The South African cabinet has reconfirmed a commitment to use more free and open source software in government departments to slash its technology running costs and increase the opportunities for local software developers, according to government spokesman Themba Maseko.

Unlike costly brand name packages, open source software is free to use and can be modified to suit the needs of its users. Wednesday's cabinet meeting revolved all new software developed for government would use open rather then proprietary standards, and that the software now in use would gradually be replaced by open source alternatives. That would eliminate annual licence fees and enhance local development skills, Maseko said.

The repercussions for software companies threaten to be enormous, as government is SA's largest spender on technology. But a policy of gradually switching to open source has been in place since early 2003, with little noticeable effect so far. Now a new date has been proposed, with a project office to be set up by April to ensure a smooth transition throughout SA.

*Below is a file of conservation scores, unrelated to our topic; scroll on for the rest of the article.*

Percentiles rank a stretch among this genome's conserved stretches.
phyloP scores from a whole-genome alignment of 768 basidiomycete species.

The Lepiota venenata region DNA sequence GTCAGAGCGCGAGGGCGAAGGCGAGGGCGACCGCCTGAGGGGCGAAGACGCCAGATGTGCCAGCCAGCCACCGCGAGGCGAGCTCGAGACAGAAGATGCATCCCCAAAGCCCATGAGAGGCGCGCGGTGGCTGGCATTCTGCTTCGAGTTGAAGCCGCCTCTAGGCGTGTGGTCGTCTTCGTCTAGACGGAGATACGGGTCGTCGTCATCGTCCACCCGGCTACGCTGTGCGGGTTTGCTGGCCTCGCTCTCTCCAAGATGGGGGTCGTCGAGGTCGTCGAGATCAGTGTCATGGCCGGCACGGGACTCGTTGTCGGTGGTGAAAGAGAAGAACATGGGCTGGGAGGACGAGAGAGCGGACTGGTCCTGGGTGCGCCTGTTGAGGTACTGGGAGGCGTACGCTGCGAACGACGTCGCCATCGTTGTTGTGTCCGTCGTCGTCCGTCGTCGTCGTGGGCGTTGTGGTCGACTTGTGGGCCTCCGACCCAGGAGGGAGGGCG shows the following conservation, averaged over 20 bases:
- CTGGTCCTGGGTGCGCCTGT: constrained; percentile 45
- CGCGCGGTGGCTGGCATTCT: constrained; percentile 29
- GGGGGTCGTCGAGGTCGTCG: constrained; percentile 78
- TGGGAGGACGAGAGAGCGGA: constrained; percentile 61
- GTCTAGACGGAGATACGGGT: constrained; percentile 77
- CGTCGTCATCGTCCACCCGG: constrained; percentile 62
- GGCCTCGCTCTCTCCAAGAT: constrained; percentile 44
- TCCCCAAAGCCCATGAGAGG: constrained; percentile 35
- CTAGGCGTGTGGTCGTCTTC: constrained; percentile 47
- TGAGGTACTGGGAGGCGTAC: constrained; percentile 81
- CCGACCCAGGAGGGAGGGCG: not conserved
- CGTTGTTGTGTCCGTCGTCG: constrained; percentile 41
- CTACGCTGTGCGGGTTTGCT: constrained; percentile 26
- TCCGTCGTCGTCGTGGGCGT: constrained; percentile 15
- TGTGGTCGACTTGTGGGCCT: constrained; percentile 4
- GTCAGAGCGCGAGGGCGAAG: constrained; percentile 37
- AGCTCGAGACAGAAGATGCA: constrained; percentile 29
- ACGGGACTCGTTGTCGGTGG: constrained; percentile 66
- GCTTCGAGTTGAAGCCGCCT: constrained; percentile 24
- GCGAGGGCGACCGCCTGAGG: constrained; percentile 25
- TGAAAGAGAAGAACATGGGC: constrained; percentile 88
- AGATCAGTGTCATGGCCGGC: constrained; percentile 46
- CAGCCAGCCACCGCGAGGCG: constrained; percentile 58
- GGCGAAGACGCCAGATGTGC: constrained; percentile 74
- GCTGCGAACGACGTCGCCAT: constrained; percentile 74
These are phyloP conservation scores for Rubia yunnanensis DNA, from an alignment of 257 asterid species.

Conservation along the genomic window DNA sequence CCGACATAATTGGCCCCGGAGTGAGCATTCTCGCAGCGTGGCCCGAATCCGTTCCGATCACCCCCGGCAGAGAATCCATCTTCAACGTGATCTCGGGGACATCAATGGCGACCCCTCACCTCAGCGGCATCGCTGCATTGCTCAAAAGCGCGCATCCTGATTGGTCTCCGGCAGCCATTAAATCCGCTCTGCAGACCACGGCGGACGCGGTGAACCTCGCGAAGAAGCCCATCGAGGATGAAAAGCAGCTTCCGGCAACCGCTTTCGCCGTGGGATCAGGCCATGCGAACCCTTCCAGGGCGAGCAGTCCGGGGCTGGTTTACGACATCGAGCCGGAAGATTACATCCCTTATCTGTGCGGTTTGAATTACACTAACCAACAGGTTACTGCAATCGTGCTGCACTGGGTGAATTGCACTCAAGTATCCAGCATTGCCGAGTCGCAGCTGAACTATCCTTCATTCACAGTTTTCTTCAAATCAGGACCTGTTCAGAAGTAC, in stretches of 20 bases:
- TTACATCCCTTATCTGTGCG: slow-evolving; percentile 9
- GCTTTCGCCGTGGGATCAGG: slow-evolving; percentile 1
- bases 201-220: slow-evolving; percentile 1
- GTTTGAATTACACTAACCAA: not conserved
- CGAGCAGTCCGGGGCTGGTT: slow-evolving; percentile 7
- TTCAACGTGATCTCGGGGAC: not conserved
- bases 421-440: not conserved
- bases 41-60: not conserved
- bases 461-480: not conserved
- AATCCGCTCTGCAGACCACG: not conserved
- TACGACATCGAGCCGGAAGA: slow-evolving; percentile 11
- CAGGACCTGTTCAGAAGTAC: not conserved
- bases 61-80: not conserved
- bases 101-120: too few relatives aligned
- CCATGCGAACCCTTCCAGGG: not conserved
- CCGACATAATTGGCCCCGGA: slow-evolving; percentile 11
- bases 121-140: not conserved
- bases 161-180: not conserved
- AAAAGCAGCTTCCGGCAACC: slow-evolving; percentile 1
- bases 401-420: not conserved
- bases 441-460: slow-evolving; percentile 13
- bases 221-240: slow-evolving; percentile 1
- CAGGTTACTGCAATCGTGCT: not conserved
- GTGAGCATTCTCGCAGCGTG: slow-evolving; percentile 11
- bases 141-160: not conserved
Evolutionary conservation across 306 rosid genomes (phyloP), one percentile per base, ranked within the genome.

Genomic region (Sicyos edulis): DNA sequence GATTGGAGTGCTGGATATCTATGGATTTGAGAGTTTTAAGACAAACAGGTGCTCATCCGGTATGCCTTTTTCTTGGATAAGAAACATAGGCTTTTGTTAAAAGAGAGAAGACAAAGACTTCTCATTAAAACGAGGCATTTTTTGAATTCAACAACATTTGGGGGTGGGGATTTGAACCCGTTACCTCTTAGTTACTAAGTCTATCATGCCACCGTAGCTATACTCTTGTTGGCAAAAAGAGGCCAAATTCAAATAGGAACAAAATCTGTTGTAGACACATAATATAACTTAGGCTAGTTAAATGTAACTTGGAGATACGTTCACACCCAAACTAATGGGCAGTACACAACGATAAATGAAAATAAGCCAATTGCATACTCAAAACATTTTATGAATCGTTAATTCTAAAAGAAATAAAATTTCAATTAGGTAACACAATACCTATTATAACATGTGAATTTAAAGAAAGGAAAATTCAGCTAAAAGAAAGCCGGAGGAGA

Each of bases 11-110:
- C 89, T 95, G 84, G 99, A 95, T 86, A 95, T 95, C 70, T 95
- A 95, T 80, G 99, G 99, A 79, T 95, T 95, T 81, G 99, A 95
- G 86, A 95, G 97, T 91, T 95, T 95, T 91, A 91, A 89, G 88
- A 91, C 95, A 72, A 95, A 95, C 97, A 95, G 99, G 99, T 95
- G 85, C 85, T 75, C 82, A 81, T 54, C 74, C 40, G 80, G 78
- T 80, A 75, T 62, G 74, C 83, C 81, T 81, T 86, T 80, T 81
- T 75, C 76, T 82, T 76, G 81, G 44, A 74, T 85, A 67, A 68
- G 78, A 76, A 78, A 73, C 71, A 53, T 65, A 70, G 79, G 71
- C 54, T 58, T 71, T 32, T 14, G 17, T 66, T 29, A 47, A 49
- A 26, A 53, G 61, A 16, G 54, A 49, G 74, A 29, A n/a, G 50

Maseko said the cabinet also discussed the switch from analogue to digital broadcasting for radio and television, with the digital signal to go live on November 1 next year and analogue to be switched off three years later. SA has made some heavy commitments to Fifa to boost its information and telecommunications infrastructure ready for the 2010 World Cup. A service provider will be appointed to provide adequate infrastructure to carry voice and data signals to and from the stadiums, and Sentech will build a second teleport to provide satellite links.

After this week's budget speech, Democratic Alliance MP Dene Smuts said the allocation of R318m over three years for Sentech to digitise broadcasting infrastructure was an improvement on the R200m it was led to expect, but far short of the R900m Sentech felt it needed.

The trade and industry department will liaise with television manufacturers and retailers, and run a campaign to educate the public about the digital implications. Viewers will need to buy a digital television or a kit to convert incoming digital signals. There are an estimated 7-million sets in SA. The communications department said this year a set-top box subsidy for consumers was likely, so everyone could access the new technology.

Maseko said the cabinet also agreed that sufficient broadcasting spectrum should be retained for new television channels dedicated to education, health, young people, business entrepreneurs and sport, and for and three regional services each offering three channels.

Business Day